President Biden’s visit last week to Portland and Seattle touched some raw nerves about unregulated free trade, as opposed to progressively regulated fair trade. Left-leaning Portland protested Biden’s embrace of free trade, even though Oregon, like Washington, is very dependent on global trade. Labor unions and environmental groups in Portland “have pushed for years for a trade policy that advances labor rights, human rights and environmental stewardship over the interests of multinational corporations,” Politico reported.
It was also dissonant that Biden chose Portland to make this case when, as a trade gateway, the Port of Portland and Portland International Airport (PDX) pale in comparison to the trade flowing in and out of the Port of Seattle and SeaTac Airport. Perhaps it’s just working-class Joe rooting for the underdog?
Stories covering this event naturally dust off the rich (and sterile) debates over trade policy. Fair traders are often depicted as anti-trade, but this is far too simple a branding.
Seattle famously showcased how divisive this debate can be 23 years ago when the Port of Seattle, led by Commissioner Pat Davis, invited the World Trade Organization (WTO) to hold its Ministerial Conference at the downtown Convention Center. The extreme protests and riots that resulted, later the subject of the movie Battle in Seattle, made headlines worldwide and left the well-meaning Commissioner Davis and Mayor Paul Schell perplexed in the extreme.
First elected Port Commissioner in 1984, Pat Davis ran on a community-activist platform, primarily concerned with Port activity that threatened the peace of nearby residential neighborhoods where she lived. That issue quickly faded as Davis learned the job and sent her down a globalization path. By the time of the WTO protests, she was firmly established as a pro-business political champion. Davis suffered from a persona that could be impatient and condescending with what she perceived as ill-conceived arguments. She argued that free trade was a net gain for all sectors of the economy and that for trade-dependent Washington it was an essential element in our economic health — period.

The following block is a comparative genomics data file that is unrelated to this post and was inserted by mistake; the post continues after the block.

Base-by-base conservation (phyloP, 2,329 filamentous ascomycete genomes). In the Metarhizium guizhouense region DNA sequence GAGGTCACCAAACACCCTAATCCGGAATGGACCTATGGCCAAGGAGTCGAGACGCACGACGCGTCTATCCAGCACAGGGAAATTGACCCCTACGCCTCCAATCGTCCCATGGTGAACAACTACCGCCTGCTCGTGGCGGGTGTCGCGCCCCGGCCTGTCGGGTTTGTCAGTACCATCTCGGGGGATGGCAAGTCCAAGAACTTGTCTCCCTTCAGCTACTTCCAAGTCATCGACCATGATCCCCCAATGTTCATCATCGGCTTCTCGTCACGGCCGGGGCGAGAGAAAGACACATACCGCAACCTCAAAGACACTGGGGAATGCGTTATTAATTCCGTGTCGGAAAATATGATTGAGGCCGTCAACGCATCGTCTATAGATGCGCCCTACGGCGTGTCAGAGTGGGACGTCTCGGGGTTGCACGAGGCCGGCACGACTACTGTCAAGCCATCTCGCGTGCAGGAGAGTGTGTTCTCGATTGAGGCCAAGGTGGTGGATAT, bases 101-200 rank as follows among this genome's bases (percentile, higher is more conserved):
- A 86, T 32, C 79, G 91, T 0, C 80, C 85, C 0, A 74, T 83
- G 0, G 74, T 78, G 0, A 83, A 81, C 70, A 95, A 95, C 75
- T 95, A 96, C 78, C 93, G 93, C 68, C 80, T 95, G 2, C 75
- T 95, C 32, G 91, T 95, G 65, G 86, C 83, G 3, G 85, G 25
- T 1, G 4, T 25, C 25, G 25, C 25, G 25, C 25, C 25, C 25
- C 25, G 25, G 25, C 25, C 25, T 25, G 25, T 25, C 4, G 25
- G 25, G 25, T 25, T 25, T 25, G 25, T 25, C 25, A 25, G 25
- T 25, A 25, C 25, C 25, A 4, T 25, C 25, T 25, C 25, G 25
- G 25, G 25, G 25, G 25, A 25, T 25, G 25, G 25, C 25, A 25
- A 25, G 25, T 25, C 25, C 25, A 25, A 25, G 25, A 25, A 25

Likely vexing was the significant role the International Longshore and Warehouse Union (ILWU) played in the protest. Here were workers directly benefiting from free trade biting the hand that generously fed them. To Davis, opposing free trade likely struck her as stylish “progressive” posturing. She would have felt that factoring in worker rights and environmental stewardship were priorities to work on AFTER barriers were dropped, not before. The “before or after” dynamic is the dueling ground where progressive fair traders and free market free traders face off.
Since the WTO protests, the progressive critique of market-based free trade has only intensified in deep-blue cities. That has put labor-backed Democratic free-trade stalwarts like Sen. Maria Cantwell in a contentious dynamic with fair-trade activists. Meanwhile at the Port of Seattle, the formerly business-friendly Commission has been comprehensively replaced by progressives. Current Commissioners Ryan Calkins and Sam Cho are steeped in small business mojo, but they are also thoughtful social progressives who reflect the complicated relationship this region has with globalism.
Along with their fellow commissioners — one an environmental activist, one an immigrant activist, and one the daughter of a labor activist — Calkins and Cho will be pressured to support the protectionist China competition bill floating around in Congress. Finding the means to elevate the debate beyond this simplistic polarization will be a constant challenge for those trying to find the regional political center.